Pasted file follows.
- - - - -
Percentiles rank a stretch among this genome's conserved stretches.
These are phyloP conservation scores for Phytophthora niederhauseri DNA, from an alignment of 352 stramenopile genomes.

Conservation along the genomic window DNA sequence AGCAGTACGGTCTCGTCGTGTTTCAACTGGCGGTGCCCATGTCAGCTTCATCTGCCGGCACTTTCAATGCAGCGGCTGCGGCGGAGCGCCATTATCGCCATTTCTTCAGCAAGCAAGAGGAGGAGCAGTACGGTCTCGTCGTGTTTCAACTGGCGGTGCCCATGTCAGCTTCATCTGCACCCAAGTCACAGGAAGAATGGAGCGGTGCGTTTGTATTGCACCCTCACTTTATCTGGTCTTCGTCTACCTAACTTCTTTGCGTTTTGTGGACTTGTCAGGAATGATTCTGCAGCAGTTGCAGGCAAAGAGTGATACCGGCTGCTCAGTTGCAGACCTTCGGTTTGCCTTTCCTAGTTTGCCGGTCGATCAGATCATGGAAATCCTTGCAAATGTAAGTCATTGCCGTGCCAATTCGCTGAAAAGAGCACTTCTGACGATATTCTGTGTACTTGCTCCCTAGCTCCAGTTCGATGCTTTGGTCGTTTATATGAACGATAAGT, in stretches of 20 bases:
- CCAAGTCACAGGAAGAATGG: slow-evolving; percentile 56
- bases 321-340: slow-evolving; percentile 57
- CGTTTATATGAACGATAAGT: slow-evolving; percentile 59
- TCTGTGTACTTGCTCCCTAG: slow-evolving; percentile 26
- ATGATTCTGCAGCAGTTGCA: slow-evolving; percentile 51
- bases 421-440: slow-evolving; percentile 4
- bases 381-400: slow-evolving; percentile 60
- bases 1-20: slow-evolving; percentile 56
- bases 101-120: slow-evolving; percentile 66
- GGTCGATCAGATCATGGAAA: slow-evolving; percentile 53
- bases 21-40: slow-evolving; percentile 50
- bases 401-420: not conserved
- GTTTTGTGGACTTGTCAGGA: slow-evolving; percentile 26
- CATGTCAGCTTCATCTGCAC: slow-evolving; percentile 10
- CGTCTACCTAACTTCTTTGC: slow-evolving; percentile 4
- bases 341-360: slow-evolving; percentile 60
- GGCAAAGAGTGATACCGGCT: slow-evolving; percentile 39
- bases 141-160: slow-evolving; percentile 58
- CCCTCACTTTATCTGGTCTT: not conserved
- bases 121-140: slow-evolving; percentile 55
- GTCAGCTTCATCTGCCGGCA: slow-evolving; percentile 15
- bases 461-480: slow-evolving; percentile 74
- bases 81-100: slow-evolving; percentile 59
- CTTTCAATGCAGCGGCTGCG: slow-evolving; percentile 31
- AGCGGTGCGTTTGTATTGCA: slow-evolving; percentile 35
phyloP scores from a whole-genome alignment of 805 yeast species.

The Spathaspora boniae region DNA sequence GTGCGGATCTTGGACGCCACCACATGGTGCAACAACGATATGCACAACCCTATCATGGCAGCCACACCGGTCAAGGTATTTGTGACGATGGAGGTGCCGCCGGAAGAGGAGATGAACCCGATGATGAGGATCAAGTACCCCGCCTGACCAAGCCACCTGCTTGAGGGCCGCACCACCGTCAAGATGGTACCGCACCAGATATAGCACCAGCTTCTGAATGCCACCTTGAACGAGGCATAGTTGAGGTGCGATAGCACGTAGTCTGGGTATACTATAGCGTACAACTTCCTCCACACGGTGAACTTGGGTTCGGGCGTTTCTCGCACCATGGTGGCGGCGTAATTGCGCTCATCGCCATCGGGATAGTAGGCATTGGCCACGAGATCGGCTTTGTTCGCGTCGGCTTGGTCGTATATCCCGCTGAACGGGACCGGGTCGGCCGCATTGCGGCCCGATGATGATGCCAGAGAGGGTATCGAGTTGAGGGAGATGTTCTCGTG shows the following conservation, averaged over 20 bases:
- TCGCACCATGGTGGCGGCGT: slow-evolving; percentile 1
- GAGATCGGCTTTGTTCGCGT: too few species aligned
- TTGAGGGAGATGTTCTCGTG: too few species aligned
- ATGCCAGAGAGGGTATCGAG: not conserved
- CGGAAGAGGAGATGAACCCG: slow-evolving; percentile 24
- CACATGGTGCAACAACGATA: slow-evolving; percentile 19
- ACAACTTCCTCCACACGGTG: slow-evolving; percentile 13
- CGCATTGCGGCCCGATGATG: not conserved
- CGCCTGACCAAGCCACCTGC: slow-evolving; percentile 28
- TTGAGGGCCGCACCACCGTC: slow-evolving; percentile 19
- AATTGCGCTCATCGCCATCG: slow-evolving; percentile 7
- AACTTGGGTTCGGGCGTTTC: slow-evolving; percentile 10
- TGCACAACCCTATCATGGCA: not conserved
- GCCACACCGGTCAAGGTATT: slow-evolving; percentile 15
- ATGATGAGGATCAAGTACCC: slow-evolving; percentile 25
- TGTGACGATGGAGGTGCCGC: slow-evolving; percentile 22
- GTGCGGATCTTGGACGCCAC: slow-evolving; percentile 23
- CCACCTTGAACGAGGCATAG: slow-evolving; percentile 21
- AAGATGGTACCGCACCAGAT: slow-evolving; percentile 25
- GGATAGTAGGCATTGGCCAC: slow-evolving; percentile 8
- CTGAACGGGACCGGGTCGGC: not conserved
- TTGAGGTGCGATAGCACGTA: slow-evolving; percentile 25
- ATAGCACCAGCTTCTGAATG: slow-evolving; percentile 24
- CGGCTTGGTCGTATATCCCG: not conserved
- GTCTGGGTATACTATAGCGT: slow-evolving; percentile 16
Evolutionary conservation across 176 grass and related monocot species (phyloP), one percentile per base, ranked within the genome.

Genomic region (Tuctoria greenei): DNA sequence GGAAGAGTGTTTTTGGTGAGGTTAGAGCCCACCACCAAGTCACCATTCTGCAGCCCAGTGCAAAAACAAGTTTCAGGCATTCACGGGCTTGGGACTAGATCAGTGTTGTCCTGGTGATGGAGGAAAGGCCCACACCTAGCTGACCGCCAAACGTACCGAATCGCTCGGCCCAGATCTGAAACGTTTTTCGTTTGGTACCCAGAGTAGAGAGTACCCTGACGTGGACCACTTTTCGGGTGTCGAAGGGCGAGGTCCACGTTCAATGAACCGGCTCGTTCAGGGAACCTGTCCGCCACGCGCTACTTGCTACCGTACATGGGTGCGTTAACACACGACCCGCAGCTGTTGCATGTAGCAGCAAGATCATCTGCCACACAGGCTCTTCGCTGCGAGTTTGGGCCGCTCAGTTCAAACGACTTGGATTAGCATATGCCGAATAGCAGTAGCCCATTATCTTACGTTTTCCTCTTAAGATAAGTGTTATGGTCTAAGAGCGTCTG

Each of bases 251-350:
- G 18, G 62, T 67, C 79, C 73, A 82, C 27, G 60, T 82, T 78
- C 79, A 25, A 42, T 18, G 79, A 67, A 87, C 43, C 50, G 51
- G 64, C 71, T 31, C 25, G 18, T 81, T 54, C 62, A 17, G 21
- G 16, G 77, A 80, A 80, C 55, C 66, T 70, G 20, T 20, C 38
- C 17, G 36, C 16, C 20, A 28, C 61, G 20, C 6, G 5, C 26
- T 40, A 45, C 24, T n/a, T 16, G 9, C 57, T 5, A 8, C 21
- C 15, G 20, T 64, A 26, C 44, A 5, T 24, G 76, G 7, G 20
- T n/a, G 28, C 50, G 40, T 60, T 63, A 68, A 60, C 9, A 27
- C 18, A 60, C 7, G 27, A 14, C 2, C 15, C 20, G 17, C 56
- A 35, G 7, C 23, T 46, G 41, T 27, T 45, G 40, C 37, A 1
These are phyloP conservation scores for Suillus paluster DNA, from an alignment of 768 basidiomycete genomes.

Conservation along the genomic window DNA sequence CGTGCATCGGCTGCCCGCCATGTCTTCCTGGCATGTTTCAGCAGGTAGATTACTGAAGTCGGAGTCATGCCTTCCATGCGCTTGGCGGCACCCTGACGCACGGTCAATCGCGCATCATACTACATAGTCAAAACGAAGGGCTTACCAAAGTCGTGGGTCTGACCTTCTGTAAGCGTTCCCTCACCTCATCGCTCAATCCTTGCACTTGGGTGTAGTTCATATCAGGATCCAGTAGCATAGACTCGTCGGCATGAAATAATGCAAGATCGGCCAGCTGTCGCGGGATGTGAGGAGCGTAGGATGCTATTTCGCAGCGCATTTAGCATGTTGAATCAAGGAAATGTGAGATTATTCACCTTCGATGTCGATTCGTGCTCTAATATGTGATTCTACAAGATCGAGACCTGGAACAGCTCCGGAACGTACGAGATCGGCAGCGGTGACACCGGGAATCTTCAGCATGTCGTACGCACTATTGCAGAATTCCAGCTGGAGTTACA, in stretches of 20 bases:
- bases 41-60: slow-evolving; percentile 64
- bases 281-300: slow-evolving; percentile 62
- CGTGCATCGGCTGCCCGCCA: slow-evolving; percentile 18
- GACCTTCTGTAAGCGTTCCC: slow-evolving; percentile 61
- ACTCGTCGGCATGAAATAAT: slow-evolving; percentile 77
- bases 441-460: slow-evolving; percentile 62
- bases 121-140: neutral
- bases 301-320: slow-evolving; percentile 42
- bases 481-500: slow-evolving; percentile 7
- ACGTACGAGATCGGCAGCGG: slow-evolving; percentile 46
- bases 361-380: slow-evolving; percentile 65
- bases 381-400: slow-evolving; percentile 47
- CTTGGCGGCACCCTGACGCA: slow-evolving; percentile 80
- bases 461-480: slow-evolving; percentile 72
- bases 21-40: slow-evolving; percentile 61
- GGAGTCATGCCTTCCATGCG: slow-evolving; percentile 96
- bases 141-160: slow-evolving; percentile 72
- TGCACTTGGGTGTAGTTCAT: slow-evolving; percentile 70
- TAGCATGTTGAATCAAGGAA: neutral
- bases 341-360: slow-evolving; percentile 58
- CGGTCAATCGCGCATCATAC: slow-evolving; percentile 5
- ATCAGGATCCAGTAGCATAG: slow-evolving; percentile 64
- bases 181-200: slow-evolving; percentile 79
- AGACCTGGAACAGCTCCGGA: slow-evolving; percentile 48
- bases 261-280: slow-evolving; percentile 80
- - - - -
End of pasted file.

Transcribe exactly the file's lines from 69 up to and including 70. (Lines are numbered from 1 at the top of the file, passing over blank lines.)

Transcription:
These are phyloP conservation scores for Suillus paluster DNA, from an alignment of 768 basidiomycete genomes.

Conservation along the genomic window DNA sequence CGTGCATCGGCTGCCCGCCATGTCTTCCTGGCATGTTTCAGCAGGTAGATTACTGAAGTCGGAGTCATGCCTTCCATGCGCTTGGCGGCACCCTGACGCACGGTCAATCGCGCATCATACTACATAGTCAAAACGAAGGGCTTACCAAAGTCGTGGGTCTGACCTTCTGTAAGCGTTCCCTCACCTCATCGCTCAATCCTTGCACTTGGGTGTAGTTCATATCAGGATCCAGTAGCATAGACTCGTCGGCATGAAATAATGCAAGATCGGCCAGCTGTCGCGGGATGTGAGGAGCGTAGGATGCTATTTCGCAGCGCATTTAGCATGTTGAATCAAGGAAATGTGAGATTATTCACCTTCGATGTCGATTCGTGCTCTAATATGTGATTCTACAAGATCGAGACCTGGAACAGCTCCGGAACGTACGAGATCGGCAGCGGTGACACCGGGAATCTTCAGCATGTCGTACGCACTATTGCAGAATTCCAGCTGGAGTTACA, in stretches of 20 bases: